"We've been very aggressive in our efforts to educate people on how to keep themselves, their family and their businesses safe," Bonney said. "Simple things, like locking your vehicles, doors, staffing and placement of cash registers, will discourage criminals seeking an easy target."
"I remind people that even though our crime rate is low, we need to keep our car doors locked and the doors to our homes locked to do what we can to prevent crime," Skoog said.
Lori Roush, assistant manager of the Smoke 'Em tobacconist and gift shop, said the businesses there all watch out for each other.
"We have good neighbors - they watch out for us, and we watch out for them," said Roush, noting that there's not much crime near her store.
Bonney said strong participation in the town's Block Watch program shows that people are monitoring what goes on in their neighborhoods and notifying police when they see something suspicious.
"We haven't had any crime here at all," said Jim Scordato, manager of the Papa John's at the Safeway Shopping Center. "There always seems to be a law enforcement presence in this area. They're high-profile and that's a big thing."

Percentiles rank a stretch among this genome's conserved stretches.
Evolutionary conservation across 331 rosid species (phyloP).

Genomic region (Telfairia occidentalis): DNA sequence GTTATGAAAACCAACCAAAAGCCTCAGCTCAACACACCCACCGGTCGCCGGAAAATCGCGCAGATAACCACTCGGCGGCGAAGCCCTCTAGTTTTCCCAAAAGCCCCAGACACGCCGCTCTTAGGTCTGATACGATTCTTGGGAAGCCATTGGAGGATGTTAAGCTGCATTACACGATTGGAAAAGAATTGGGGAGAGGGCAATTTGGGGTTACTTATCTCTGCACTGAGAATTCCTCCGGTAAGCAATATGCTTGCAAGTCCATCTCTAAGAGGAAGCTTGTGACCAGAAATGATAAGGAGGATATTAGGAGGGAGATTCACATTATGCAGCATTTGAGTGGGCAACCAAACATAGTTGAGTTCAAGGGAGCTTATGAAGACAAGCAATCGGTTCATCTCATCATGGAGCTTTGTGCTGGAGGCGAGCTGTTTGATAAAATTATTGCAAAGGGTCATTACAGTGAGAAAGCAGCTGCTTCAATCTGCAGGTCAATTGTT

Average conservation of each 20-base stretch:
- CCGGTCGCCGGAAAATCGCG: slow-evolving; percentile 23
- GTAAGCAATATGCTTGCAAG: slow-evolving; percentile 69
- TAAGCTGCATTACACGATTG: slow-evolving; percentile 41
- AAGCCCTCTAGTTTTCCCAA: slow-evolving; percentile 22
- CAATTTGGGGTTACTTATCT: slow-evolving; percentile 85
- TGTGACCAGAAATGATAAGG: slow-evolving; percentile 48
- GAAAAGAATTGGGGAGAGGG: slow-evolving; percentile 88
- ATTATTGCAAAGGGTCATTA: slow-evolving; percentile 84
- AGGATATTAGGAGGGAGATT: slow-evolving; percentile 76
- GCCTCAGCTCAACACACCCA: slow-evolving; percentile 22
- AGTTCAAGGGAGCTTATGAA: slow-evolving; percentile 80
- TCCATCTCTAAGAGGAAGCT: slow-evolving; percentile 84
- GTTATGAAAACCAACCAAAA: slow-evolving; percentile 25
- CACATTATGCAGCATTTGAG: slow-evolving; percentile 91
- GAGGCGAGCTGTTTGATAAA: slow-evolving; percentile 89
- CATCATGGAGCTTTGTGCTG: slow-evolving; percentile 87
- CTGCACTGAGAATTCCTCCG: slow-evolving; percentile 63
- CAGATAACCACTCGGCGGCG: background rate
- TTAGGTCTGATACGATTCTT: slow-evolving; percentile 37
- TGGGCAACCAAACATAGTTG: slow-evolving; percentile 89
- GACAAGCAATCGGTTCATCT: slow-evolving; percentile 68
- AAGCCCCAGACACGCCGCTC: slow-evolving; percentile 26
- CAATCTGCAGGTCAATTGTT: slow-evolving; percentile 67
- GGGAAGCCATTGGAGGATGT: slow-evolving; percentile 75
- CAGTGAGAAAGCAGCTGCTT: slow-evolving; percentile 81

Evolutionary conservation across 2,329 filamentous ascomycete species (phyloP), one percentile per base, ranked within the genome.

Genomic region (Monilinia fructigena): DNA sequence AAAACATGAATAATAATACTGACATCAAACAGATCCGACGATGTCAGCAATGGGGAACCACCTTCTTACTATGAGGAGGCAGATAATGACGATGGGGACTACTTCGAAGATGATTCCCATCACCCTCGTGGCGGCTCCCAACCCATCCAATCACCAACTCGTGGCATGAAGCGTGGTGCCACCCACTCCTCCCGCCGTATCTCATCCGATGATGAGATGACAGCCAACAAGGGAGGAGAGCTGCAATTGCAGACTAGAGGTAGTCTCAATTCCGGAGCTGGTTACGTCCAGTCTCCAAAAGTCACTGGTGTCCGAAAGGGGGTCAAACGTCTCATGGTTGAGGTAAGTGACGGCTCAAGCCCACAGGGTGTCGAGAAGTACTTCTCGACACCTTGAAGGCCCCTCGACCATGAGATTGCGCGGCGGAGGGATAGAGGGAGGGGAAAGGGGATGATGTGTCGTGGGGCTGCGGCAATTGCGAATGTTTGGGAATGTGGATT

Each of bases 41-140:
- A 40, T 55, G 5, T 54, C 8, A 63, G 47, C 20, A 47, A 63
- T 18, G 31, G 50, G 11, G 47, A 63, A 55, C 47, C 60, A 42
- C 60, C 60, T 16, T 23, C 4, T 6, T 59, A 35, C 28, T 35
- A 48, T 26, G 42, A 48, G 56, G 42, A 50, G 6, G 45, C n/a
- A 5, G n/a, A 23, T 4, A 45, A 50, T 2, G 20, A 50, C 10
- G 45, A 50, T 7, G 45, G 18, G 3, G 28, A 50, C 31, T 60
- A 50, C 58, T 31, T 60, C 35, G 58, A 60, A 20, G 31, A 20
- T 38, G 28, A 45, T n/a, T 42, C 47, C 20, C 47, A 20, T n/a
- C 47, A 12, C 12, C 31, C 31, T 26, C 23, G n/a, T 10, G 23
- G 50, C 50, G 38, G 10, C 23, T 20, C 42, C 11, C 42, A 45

Officers have workstations in their patrol cars so they can complete their reports where they are visible in the community instead of coming in to the station to type them up, Bonney said. The department also offers a transcription service so officers can dictate their reports and quickly get back to patrolling their beats.
"We have police officers here all the time," said Justin Johnson, owner of Sushi J Express. "I haven't seen any crime here at all, but I see the lights going off as people go through the intersection all the time."
Staesi Hembree, owner of Jarz of Clay, said she feels safe even at night when she's at her store in the Safeway Shopping Center.
The statistics Prescott Valley sent to the FBI for Unified Crime Reports did show an increase of two more reported rapes over the same time period than last year. The number of murders remained flat, and there was a slight increase in thefts.